. The sequence of events begins in 2005. In the course of that year, the applicant and a Mr. Eamonn Buttle were engaged in discussions with a view to the sale by the applicant to Mr. Buttle of property owned by him in Wexford town. At a certain point in their discussions (according to the applicant, at a point after an agreement had been reached as to the essential terms of the proposed transaction) they consulted the firm of MJ O'Connor Solicitors, of whom both were long standing clients. Matters ended up with Mr. Buttle's interests being represented in connection with the transaction by the first respondent, a senior partner of the firm. The applicant's interests were handled by a legal executive employed by MJ O'Connor. The legal executive was not a qualified solicitor. The respondents say that she was a person who had many years of experience in dealing with conveyancing transactions, that she had been engaged in other commercial property transactions for the applicant in the past and that he knew that she was not a solicitor. The applicant disputes this and says that the respondents arranged matters in such a way that he would be represented and advised by a person who was – unbeknownst to him – not a solicitor and who was under the control of the first respondent. This, he says, resulted in his being given legal advice by a person who had no entitlement so to do and his being, in consequence, significantly disadvantaged by the transaction.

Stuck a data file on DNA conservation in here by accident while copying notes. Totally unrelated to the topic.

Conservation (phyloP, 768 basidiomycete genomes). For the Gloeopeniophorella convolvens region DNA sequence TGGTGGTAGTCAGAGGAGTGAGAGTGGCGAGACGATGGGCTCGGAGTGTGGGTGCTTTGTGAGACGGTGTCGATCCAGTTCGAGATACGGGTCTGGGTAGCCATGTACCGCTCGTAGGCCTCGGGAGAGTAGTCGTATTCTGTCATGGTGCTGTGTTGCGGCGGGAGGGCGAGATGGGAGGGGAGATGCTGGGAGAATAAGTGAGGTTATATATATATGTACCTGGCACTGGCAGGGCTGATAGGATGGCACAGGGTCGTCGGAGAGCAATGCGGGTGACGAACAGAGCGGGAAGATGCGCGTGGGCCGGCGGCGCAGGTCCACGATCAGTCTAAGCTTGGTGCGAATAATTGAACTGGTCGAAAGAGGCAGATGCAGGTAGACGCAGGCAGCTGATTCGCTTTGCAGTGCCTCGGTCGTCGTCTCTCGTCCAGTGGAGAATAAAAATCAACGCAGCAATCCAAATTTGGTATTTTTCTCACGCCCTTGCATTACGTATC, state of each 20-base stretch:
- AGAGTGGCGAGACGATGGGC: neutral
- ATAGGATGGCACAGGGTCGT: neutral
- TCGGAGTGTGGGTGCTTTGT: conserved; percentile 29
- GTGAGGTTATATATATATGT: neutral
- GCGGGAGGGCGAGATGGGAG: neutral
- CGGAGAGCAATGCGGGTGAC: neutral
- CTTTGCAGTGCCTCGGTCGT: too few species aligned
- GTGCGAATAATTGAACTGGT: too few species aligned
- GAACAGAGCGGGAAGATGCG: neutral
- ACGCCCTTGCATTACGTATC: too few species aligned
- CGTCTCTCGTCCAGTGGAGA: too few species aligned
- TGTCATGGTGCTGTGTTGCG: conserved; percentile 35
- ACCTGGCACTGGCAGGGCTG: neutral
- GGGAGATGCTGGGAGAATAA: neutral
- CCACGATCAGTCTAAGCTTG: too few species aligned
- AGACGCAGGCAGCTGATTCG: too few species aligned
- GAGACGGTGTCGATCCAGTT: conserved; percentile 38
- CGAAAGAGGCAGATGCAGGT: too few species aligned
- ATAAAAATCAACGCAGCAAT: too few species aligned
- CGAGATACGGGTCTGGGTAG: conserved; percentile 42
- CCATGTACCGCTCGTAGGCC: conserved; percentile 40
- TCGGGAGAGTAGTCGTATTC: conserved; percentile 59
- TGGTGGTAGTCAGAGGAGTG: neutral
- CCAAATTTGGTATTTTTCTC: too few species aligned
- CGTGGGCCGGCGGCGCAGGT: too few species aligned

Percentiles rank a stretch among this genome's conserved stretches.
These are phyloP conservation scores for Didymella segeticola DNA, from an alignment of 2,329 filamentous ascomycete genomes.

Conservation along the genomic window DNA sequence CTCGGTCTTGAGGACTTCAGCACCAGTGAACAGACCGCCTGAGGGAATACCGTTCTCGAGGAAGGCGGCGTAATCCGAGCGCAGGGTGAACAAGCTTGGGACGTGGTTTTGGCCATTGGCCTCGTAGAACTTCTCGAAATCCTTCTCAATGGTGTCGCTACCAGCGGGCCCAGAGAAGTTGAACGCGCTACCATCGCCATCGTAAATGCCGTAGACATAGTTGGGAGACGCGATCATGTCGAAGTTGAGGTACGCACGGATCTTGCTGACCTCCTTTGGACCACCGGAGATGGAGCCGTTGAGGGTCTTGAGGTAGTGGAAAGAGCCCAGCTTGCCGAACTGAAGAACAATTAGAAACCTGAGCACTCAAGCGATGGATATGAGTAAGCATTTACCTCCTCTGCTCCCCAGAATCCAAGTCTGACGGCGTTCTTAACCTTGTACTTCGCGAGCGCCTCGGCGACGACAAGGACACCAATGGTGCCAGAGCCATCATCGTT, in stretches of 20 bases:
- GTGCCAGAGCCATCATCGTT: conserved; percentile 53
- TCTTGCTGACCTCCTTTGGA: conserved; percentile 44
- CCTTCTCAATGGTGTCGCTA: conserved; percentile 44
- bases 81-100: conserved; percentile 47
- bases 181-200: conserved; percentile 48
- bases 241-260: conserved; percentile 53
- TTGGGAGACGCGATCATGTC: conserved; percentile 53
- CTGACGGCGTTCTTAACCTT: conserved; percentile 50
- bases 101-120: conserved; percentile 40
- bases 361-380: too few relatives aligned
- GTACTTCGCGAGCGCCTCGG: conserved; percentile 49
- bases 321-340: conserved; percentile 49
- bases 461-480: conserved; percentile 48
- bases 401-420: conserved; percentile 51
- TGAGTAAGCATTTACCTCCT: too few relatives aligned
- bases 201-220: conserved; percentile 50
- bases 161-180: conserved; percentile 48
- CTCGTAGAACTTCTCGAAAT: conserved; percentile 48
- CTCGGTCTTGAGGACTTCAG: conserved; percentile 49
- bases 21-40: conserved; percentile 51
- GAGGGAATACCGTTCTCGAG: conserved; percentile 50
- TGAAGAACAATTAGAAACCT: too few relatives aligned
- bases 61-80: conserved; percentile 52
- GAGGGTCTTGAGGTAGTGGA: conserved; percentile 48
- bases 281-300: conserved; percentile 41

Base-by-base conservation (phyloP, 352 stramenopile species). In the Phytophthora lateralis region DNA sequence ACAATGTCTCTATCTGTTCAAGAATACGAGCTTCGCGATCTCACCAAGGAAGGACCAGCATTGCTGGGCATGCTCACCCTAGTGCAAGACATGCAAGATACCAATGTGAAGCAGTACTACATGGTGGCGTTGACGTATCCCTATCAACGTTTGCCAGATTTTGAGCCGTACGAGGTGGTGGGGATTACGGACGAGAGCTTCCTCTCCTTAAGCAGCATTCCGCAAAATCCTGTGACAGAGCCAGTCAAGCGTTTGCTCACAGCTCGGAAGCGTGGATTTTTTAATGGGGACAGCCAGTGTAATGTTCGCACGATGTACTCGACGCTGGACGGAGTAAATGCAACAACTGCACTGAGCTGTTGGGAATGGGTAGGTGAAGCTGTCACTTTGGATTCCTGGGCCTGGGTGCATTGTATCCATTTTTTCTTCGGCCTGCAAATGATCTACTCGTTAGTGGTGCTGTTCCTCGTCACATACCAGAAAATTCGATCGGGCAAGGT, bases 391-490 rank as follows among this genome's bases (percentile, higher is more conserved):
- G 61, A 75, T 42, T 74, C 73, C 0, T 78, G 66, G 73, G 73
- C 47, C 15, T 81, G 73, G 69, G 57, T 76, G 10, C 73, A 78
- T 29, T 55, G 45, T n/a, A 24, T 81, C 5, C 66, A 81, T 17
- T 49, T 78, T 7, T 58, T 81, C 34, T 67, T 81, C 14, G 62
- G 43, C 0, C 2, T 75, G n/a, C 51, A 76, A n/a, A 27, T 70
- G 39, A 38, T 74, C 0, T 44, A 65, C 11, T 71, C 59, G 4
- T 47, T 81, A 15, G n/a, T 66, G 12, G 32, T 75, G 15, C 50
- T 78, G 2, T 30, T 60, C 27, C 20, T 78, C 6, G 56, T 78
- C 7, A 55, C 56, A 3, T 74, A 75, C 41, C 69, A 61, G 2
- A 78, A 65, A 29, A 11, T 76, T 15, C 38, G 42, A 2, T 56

4

. As a result, he says, the legal documentation produced around the transaction (all relevant components of which purport to bear his signature) did not reflect the agreement he had actually reached with Mr. Buttle. He says that that agreement was to involve the acquisition by Mr. Buttle of the properties in question for a sum of €4M, with €1M to be paid from the outset. The written documentation, on the other hand, evidences an advance to the applicant of €1M, secured by a mortgage over some of the properties, and a contract of sale that was conditional upon the obtaining of certain planning permission. While the applicant does not in any affidavit before this Court deny that what purports to be his signature on some or all of these documents is in fact his signature, he does deny that he signed some of the documents on the dates on which they were purportedly signed, and he consistently asserts that he was at all relevant times acting under the influence of the legal executive and/or the first named respondent. In the course of oral submissions on this appeal, the Court was advised that the applicant signed various papers that were put before him, the suggestion being that he was not aware of what, precisely, he was signing.